Obviously, shoe enthusiasts will have a different perspective and personal preference regarding round versus squared, or elongated versus short. However, with the ability to choose from such a wide variety of elegant lasts (while some of these lasts are obsolete/defunct/ no longer in circulation, my understanding is that the lasts are available through Edward Green's Made To Order program), there is certainly something here for everyone.
Once in Barcelona, it took me a few days to make my way to Carmina's shop on Passeig de Gracia. I had already decided that I wanted to sample the company's shell cordovan models. Carmina is already very well-known for its wonderfully crafted shell cordovan leather shoes, and after seeing the shoes in person, I have to say that the reputation is well deserved.
I eventually came away with a lovely pair of split-toe loafers in burdeos, or bordeaux, shell cordovan leather, and I promise to post pictures of those shoes in the next few days.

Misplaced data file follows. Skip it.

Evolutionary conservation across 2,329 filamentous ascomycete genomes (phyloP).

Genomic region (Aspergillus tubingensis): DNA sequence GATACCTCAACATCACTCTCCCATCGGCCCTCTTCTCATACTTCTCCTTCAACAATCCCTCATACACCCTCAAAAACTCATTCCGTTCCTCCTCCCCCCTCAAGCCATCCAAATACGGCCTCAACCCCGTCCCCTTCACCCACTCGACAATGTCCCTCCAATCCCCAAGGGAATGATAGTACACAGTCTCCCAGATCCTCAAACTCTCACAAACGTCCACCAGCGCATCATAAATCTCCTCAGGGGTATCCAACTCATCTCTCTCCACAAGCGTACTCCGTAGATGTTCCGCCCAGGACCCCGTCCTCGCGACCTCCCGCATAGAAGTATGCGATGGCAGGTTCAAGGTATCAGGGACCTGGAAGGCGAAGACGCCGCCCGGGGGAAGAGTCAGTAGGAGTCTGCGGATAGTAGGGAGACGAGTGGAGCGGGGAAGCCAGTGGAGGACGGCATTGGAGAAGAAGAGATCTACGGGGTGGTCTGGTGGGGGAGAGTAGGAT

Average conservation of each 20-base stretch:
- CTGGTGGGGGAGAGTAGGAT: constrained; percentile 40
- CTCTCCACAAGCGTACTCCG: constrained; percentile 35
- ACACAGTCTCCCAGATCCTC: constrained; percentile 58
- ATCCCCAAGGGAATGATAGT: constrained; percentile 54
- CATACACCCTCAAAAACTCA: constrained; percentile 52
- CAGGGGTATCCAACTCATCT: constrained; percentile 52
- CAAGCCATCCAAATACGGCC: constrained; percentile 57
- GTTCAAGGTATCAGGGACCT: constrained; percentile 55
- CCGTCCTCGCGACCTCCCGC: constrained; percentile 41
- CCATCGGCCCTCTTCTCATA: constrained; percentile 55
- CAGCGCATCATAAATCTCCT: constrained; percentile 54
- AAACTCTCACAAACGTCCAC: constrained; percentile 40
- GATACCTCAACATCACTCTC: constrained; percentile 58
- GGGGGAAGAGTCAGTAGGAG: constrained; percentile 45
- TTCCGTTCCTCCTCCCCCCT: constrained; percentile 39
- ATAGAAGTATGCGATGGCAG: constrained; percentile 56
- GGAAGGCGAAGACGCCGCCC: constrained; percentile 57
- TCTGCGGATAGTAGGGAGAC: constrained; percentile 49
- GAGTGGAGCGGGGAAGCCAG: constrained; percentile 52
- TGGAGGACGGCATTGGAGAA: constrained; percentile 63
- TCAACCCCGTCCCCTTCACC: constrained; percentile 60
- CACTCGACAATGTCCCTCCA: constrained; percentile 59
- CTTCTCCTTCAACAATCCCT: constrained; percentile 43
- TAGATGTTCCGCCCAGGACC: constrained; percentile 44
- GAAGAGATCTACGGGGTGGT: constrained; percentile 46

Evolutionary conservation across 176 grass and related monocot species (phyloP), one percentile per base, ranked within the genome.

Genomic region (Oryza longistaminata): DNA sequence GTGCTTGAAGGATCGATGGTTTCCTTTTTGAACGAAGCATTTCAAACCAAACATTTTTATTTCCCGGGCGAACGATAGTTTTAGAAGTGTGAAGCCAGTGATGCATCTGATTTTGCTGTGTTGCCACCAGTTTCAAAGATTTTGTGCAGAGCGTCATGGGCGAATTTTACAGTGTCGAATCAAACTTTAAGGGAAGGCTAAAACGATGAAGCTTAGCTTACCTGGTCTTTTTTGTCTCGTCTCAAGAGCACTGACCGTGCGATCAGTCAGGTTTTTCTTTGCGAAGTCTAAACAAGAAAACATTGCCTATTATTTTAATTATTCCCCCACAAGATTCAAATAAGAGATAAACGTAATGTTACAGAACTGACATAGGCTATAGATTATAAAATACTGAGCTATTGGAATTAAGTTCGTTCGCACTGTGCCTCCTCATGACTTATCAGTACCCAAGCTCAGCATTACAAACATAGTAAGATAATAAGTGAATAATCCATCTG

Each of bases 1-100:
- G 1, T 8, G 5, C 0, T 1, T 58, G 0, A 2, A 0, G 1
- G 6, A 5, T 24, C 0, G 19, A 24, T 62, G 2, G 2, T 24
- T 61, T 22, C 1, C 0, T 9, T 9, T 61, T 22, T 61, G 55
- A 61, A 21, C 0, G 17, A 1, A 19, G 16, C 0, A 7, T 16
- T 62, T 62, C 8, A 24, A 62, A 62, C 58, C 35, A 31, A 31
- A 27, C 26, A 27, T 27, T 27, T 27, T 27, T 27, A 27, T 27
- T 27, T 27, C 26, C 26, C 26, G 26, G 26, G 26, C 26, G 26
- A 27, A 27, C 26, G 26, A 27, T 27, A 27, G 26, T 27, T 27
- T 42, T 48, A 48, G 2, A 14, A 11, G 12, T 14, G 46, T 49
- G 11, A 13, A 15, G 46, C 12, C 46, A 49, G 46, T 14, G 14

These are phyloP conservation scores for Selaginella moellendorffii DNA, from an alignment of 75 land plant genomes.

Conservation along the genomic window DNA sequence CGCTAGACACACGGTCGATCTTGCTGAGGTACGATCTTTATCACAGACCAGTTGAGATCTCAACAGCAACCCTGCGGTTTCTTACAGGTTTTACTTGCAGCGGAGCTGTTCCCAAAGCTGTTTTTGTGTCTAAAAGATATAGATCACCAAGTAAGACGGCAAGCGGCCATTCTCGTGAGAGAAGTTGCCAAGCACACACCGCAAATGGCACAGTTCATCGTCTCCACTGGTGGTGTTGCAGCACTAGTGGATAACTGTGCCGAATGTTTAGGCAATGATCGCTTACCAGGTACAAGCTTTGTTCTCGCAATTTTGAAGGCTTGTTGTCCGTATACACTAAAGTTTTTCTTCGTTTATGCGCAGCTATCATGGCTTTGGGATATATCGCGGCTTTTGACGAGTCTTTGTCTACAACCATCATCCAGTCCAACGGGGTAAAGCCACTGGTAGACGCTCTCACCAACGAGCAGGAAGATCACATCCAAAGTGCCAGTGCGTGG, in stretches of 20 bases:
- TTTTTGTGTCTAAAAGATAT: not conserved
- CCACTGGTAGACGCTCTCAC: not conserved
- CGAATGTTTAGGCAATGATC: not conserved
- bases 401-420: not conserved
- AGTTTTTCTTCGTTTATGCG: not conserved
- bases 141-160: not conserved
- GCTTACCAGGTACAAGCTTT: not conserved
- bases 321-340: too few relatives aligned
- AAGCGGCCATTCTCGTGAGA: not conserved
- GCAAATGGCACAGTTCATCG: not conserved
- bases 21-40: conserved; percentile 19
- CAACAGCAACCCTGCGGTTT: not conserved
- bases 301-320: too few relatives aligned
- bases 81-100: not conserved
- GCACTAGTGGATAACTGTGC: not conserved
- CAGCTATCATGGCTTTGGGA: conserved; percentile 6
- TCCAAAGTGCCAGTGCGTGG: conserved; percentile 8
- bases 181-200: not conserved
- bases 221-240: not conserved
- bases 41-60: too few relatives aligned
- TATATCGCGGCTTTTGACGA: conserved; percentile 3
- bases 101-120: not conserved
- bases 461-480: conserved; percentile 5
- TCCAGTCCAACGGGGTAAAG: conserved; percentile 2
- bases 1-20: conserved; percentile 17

In the meantime, here are a few images from inside the Carmina store, courtesy of An Uptown Dandy's European correspondent Jessie Butler.
A few of the shell cordovan offerings in saddle and cognac.
A wingtip model in burdios, or bordeaux, shell cordovan.
This is the same model that I picked up. Although the sales associate stated that this pair was also bordeaux, it appears to be more similar to the cognac color.
There were quite a few exotic leathers and two-tone shoes on display in the women's section.
All in all, while the Barcelona shop may not be as large as the Paris outpost (in terms of actual retail space as well as available stock), the store has a wonderful atmosphere and is well worth the visit.
As I mentioned the other day, I did have some time to drop into a few shops as I was walking around Barcelona. There were just enough stores to keep a dandy interested - here are just a few that I passed while wandering around downtown.
Somewhere in the old city, down one of the typically narrow but elegant Barcelona streets, I came across this little Sombreria. It was just down the street from a church that was hundreds of years old, which in Spain is like saying it was next to a fire hydrant or a street lamp in New York City.
The shop had a nice looking stock of Stetsons and Borsalinos - and its always good to know where one can find suitable headwear, wherever you may be.
Unfortunately, I don't remember the name of the street, but it was near this little cafe, which stuck out because of the vintage gramophone on display in the window.